I do recall that MSP has issues with the big NW hangar blocking crosswinds and creating low-level turbulence for the two parallels - depending on where the wind is from...



"Simplicate and add lightness." - Ed Heinemann
User currently offlineStarglider From Netherlands, joined Sep 2006, 665 posts, RR: 44
Reply 10, posted (7 years 4 months 2 days 17 hours ago) and read 2101 times:

Quoting 3DPlanes (Reply 9):
That occurred to me too, but I'm not familiar with SEA.

I do recall that MSP has issues with the big NW hangar blocking crosswinds and creating low-level turbulence for the two parallels - depending on where the wind is from...

A few years ago i arrived and departed SEA regularly. Can't recall anything that stood out to have such an effect on either of the parallel runways. But the only constant is change. So maybe something large enough may have been built there since?


User currently offlineFLY2HMO From , joined Dec 1969, posts, RR:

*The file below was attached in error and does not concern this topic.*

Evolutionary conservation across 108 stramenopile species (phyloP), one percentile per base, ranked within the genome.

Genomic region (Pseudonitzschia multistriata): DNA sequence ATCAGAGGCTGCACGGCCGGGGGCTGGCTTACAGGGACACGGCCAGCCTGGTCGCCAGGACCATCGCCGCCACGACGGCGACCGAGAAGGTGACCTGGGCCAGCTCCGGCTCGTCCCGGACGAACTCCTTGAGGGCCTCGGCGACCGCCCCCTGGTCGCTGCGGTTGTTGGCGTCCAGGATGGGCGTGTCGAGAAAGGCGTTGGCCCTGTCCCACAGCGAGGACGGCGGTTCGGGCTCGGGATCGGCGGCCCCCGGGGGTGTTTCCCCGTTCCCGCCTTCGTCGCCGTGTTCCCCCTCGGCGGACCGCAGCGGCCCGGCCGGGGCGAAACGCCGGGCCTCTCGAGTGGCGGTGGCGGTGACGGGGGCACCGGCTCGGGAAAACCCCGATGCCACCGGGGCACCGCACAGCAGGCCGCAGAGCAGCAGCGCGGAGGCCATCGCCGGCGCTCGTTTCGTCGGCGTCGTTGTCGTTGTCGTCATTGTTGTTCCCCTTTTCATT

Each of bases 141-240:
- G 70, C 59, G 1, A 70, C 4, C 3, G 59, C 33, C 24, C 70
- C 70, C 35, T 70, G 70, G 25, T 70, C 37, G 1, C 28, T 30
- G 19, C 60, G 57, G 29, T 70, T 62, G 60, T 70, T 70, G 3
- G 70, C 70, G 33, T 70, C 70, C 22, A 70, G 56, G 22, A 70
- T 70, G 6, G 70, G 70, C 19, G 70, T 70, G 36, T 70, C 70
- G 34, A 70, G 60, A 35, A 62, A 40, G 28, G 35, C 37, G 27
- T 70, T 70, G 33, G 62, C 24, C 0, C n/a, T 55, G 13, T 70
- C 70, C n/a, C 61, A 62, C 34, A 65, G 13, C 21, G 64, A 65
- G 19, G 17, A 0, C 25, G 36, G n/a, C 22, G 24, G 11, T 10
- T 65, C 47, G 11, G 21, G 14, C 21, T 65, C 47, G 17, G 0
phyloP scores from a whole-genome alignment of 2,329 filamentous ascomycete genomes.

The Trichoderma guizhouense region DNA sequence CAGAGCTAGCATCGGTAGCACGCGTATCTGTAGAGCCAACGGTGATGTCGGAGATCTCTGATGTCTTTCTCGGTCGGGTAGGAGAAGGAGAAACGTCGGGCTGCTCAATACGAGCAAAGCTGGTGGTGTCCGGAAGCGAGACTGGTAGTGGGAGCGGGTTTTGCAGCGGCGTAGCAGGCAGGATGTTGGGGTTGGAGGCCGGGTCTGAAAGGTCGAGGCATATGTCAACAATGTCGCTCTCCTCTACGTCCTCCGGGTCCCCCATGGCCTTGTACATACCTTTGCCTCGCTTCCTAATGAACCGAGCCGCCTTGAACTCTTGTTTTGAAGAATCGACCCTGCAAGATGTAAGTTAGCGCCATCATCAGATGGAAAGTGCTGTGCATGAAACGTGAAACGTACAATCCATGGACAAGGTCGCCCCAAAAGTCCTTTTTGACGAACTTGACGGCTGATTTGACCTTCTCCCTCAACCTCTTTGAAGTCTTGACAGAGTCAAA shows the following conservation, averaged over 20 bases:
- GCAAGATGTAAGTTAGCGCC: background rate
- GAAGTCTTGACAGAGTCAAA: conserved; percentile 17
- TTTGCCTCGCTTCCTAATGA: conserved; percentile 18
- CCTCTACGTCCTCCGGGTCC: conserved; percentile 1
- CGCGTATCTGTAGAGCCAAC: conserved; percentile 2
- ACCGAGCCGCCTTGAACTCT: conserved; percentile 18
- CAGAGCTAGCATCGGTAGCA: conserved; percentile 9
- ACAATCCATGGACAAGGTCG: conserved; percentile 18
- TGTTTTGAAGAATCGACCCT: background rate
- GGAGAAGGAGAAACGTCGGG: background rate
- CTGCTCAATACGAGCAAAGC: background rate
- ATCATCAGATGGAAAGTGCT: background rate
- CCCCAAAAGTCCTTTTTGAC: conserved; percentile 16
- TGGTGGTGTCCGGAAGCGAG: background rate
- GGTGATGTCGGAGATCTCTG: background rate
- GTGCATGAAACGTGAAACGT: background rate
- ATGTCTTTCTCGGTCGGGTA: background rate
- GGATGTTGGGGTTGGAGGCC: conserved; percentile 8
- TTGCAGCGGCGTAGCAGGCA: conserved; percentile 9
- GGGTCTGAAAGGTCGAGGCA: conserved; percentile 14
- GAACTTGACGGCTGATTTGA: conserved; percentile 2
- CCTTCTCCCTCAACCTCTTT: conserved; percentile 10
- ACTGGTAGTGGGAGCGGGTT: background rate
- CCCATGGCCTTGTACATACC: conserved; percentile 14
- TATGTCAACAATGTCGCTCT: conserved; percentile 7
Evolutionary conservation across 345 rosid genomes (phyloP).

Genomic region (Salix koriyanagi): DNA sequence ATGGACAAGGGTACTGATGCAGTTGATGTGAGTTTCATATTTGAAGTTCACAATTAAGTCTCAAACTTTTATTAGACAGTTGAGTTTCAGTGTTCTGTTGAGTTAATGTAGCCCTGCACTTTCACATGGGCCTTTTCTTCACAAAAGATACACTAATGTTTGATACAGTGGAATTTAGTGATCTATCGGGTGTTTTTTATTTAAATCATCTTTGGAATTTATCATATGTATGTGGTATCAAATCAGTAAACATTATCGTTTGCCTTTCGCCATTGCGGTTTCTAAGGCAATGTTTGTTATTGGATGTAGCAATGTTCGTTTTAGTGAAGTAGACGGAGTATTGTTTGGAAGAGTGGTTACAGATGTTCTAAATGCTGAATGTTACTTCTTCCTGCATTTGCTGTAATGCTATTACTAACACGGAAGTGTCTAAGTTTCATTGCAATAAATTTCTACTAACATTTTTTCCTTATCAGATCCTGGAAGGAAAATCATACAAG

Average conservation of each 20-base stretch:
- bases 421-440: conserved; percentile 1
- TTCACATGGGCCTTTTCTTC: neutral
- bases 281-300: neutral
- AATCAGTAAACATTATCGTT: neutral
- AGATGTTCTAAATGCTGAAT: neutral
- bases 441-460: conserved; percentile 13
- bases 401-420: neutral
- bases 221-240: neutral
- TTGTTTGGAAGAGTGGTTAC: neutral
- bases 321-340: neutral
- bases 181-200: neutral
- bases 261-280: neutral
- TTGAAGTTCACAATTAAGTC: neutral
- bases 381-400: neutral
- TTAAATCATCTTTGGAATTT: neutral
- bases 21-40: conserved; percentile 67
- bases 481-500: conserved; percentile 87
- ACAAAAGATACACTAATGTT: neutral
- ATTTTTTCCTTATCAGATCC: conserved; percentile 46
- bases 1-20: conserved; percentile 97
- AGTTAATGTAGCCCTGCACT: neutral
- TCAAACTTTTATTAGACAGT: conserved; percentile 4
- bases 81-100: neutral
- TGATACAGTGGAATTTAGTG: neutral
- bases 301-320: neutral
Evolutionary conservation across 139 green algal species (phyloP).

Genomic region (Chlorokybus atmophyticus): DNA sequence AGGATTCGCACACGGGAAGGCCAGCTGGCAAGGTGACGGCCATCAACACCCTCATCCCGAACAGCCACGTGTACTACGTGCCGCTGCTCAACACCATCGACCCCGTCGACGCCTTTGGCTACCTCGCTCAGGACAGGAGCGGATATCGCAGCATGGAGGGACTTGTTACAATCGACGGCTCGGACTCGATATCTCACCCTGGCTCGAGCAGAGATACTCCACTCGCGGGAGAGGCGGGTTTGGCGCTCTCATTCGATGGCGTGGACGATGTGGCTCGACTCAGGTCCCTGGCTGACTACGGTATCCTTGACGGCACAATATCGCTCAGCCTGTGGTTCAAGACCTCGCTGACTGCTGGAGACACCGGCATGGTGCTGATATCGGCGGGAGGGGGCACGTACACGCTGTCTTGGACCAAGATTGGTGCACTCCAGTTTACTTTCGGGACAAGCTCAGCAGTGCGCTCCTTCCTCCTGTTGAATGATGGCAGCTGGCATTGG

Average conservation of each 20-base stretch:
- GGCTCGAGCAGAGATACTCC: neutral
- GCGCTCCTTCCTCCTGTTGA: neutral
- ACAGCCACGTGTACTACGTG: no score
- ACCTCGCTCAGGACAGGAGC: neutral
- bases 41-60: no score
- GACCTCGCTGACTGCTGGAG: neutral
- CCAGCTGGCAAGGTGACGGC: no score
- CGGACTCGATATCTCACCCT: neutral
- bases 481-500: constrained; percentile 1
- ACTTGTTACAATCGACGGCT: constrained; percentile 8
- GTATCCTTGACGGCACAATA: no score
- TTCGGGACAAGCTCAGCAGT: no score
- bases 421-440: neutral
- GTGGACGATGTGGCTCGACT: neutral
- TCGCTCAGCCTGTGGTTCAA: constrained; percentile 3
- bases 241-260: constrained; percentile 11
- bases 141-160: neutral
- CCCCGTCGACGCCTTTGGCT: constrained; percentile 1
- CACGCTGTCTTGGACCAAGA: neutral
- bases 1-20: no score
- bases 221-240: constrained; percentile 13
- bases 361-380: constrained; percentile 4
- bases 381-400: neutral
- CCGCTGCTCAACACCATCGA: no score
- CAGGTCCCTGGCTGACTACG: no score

Reply 11, posted (7 years 4 months 2 days 4 hours ago) and read 2024 times:

Quoting 3DPlanes (Reply 2):
combined with PIO



Quoting HaveBlue (Reply 4):
and yes the PIO seemed very apparent

Pretty obvious PIO as noted. The landing definitely apllies to my signature Big grin

Quoting HaveBlue (Reply 4):
What made me think it wasn't just crosswind

Looked tailwind-ish to me, dont recall the average 753 approach to be that fast over the ground and not that flat either, but thats just me...


User currently offlineStarglider From Netherlands, joined Sep 2006, 665 posts, RR: 44
Reply 12, posted (7 years 4 months 1 day 8 hours ago) and read 1953 times:

Quoting FLY2HMO (Reply 11):
753 approach

In this case, a 752 approach. I noticed that the upset took place at exactly the same location near touch down. In the video, during both approaches, first the plane passes a double light post in the foreground relatively stable, then hits turbulence near touchdown, in both cases exactly when about to pass the tree branches in the foreground. Second time less severe but still evident.